Zachary Formwalt –Three Exchanges
Salon of the MoCAB
February 6 – March 22, 2015
This solo exhibition is a result of collaboration between Stedelijk Museum Bureau Amsterdam and The Museum of Contemporary Art Belgrade.
Curators of the exhibition: Jelle Bouwhuis (SMBA) and Zoran Erić (MSUB).
In three recent video installations, Zachary Formwalt focuses on the architecture of the new OMA-designed Shenzhen Stock Exchange, and the Amsterdam stock and commodities exchange designed at the end of the nineteenth century by the socialist architect, H.P. Berlage. The three installations dig into a fundamental issue surrounding financial trade: whereas financial transactions seem to dictate our economy and thus their effects can be felt everywhere, the activity of trading itself has become increasingly remote, unavailable for any kind of actual human encounter. The architecture of the stock exchanges offers a pretext to a profound investigation into the limitations of photography to represent capital and into the interrelationships between financial capitalism and image making.
In the oldest of his three installations, Unsupported Transit (2011), Formwalt concentrates on the construction site and the construction work on the outside of the new stock exchange in the Chinese city of Shenzhen, designed by Rem Koolhaas’s Office for Metropolitan Architecture. Shenzen has a special status as an economic zone where the authorities allow the system of the free market to run its course. The video diptych In Light of the Arc (2013) registers the materialization of the same stock exchange, which is paradoxically marked by an increasing abstraction. Since the stock trade is now entirely under control of information technology and advanced algorithms, the trade floor itself with its iconic golden bell now serves only a ceremonial purpose. In the third installation, realized this year, Formwalt turns the camera to H.P. Berlage’s 1903 stock exchange in Amsterdam. How could Berlage, known for socialist driven housing solutions for Amsterdam’s working class, match his idealism with the commission of designing this palace of capitalism?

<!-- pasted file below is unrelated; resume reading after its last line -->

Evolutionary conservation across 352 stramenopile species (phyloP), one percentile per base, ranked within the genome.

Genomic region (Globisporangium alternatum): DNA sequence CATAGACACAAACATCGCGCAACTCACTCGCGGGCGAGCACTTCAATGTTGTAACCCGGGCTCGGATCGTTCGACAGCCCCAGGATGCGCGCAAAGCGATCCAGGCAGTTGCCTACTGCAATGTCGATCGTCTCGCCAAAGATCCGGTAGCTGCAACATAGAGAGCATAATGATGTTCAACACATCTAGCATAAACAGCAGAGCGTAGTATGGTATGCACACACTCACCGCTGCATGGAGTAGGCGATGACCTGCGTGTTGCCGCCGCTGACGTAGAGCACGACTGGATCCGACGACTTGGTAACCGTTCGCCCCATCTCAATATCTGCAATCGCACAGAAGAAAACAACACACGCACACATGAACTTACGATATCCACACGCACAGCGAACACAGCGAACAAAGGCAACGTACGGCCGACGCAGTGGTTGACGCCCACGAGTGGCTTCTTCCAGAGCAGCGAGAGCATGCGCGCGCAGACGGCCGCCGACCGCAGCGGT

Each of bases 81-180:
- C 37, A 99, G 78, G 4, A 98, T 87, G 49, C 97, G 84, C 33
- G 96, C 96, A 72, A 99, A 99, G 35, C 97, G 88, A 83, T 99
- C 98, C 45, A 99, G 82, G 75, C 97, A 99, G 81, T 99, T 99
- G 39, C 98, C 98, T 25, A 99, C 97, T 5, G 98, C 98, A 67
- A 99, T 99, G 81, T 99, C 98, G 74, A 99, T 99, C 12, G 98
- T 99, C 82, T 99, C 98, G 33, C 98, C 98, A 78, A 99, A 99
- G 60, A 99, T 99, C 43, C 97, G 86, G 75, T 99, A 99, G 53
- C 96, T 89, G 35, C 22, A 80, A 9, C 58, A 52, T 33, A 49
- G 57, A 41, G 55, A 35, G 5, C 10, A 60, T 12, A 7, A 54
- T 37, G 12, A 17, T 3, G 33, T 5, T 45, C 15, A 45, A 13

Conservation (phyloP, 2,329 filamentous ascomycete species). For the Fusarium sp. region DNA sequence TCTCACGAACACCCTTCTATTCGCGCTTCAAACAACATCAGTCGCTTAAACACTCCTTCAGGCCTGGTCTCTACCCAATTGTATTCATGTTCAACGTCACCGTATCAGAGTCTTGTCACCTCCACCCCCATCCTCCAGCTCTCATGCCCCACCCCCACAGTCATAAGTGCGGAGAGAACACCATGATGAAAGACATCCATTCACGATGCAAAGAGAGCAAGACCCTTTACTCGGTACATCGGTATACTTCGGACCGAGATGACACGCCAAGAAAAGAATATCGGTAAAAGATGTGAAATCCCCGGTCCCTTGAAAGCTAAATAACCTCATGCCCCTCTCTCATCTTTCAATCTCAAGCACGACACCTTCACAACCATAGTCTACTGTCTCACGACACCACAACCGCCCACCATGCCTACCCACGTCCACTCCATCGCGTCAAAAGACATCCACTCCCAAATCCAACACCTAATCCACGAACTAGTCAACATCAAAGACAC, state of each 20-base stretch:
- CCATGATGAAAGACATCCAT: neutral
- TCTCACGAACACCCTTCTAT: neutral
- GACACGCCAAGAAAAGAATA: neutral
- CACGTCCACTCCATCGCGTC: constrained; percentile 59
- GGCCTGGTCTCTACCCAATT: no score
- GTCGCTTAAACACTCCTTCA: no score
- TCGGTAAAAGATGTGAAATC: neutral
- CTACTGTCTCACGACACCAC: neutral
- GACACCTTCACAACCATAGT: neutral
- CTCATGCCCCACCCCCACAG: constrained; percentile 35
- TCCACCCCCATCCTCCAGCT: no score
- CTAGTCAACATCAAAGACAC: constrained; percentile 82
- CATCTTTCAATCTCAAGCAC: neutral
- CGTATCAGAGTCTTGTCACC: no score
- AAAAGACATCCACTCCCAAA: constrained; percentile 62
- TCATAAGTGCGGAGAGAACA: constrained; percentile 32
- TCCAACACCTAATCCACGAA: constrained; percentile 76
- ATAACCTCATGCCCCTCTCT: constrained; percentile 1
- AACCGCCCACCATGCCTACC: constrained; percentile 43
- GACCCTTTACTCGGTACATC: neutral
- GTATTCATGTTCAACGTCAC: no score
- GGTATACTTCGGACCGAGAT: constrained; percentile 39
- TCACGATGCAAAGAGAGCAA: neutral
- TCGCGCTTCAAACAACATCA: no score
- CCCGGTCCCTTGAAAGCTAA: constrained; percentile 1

Formwalt’s work has become specifically topical due to the worldwide credit crisis of 2007 and the impact of finance and the mechanics of financial capitalism on our economies and our social life. An important and recurrent concern in Formwalt’s work is that material outcomes of economic and social processes, such as architectural constructions, can be captured and visualized, but the very financial processes underlying this outcome remain elusive. His photography and especially video work does not rely on images alone, but is usually accompanied with a voice-over, to deal in a substantial way with the complex entanglements of history, capitalism and image making. By juxtaposing images and sounds, Formwalt demonstrates that history, in some ways similar to financial transactions, appears to be insubstantial, almost transparent, despite the fact that various consequences can be observed through the lens.
Zachary Formwalt (1979, Georgia, U.S.A.) studied at the School of the Art Institute of Chicago and at Northwestern University, Evanston, Illinois. In 2008 and 2009 he was a resident at the Rijksakademie van beeldende kunsten in Amsterdam. He has had solo exhibitions at the Kunsthalle in Basel (2009), ar/ge kunst Galerie Museum in Bolzano (2011), Casco—Office for Art, Design and Theory, Utrecht (2010) and Kiosk, Ghent (2013). He has participated in group exhibitions such as ‘Monumentalism’ at Stedelijk Museum Amsterdam (2010), ‘End of Money’ in Witte de With, Rotterdam (2011), ‘Homo Economicus’ at Cabinet Gallery, London (2012) and in Steirischer Herbst, Graz: ‘Liquid Assets’ (2013). His work is held by several institutional collections, such as the Netherlands Photo Museum and the Stedelijk Museum Amsterdam.
Zachary Formwalt –Three Exchanges in SMBA is the third exhibition in the series of the Stedelijk Museum’s Global Collaborations programme.
Dragana Kostica is the Belgrade-based editor in chief and founder of Still in Belgrade art, culture and club scene magazine. She holds a Master of Arts in Cultural Policy and Management in Arts (MA of Arts) and a Bachelor degree in Archaeology.